Volume 11 • Number 1 • Spring-Summer 2019

Michael Hettich


There’s wind inside everything, my acupuncturist said as she stuck me with a needle – even in the heart, let’s say, of that woman standing beside you in the elevator, who steps out at your floor and saunters briskly down the hall just in front of you, as if she were in charge, then turns and asks if you know where you’re going, and if so will you point the right door. But you’re lost too, so you tell her she looks like an old friend’s sister, and ask how he’s doing these days. She frowns and clams her brother sailed over the horizon and drowned in his own solitude, until he saw the whales and mermaids — she winks then – and couldn’t come home after that, so he sings to her now through the phone in a foreign language.

The Adjustment

When we moved my study down from the attic
to the empty bedroom our children used to share,
we built new bookshelves from branches we collected
in the back yard. It was a kind of sculpture,
interesting to look at, but difficult to balance
the books in, and the branches swarmed with bugs.
Before long, insects were eating my library,
and when I sat down in the evening after work
with a favorite book of poetry, chiggers bit my arms,
leaving welts I scratched until they bled, so when
I hugged my wife, I left blood on her clothes.
There was blood all over our sheets in the morning.
Eventually I simply stopped reading, a logical
solution to the problem. I’m happy now
to spend my days up in the attic – where the old
bookshelves stand empty – strumming the guitar
I bought way back in college and played
for my dormitory comrades, high on pot and friendship.
I fumble through those old songs without my youthful grace
and I can’t hit the high notes, but it feels like happiness
and no one else is listening, so I let myself wail on.


We met in the rain, this woman reminds
the man she’s been living with longer than a single
lifetime, and you told me you wanted to melt
away with me, seep with me into the leaf-mold
and sweet-rot of the woods. But before that, she says

she told him she yearned to dance away the secrets
between them, the stories they’d told so often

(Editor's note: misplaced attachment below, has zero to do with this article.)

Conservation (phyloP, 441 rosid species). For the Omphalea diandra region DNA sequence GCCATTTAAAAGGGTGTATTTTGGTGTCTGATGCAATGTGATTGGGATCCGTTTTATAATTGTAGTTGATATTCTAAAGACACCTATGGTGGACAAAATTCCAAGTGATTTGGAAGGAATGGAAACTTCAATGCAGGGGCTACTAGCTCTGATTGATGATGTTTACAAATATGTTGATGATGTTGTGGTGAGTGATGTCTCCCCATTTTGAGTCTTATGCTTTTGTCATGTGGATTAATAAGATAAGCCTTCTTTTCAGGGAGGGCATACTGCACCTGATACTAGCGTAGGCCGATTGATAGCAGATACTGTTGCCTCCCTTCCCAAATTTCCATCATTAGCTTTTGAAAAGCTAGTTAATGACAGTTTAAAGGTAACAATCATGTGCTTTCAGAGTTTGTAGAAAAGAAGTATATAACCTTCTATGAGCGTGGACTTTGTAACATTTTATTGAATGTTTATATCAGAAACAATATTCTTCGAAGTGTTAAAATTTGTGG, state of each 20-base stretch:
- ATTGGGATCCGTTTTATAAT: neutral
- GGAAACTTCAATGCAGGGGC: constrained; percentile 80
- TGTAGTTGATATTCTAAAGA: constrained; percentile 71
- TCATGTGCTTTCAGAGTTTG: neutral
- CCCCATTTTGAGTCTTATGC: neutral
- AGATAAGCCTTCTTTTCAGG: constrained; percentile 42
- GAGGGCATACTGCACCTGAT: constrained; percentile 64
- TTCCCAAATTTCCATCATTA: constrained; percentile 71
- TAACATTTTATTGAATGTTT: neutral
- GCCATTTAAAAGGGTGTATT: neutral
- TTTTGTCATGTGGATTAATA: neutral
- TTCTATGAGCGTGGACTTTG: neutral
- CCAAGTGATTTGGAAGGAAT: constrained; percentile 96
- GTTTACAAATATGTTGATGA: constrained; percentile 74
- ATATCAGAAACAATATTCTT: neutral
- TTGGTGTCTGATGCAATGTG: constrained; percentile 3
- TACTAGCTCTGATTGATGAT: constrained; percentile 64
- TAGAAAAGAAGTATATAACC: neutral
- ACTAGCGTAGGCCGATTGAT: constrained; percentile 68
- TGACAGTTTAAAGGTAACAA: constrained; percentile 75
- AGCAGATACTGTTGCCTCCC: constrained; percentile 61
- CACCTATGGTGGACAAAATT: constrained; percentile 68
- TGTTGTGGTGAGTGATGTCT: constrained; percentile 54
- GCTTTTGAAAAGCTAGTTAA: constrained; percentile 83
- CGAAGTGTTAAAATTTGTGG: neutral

they couldn’t be true except as paths

toward something larger, like the rain that drips
and dribbles until it’s a stream teeming
with creatures who sing to the evening and then
fall silent, waiting for dawn.

The Shells

As the tide rises, tiny shells
tumble and wait, and tumble. There is nothing
alive inside most of them
but the kind of light
in a room whose curtains have been drawn for years,
a room whose window
faces a street
where people sit late into the evenings at cafes
and the palm fronds flutter. Someone sits quietly
in that room most afternoons, listening
to the chatter, trying to hear a voice
she might recognize. At dusk she gets dressed,
goes down to the cafe, and drinks a glass of wine.
No one ever talks to her. Of course the ocean never stops
pulling its shells from the deep; some of them
still have creatures alive inside them,
even as they’re stranded by the falling tide
to dry up and die, or be eaten by the little birds
who run along the beach, willets or terns,
or picked up by someone who admires their beauty
then throws them back into the ocean.

Michael Hettich's most recent books of poetry include "Bluer and More Vast" (Hysterical Books, 2018); "The Frozen Harbor" (Red Dragonfly Press, 2017) and "Systems of Vanishing" (University of Tamps, 2014). A new book, "To Start and Orchard" is forthcoming from Press 53. After many years in Miami, he recently moved to Black Mountain, NC. His website: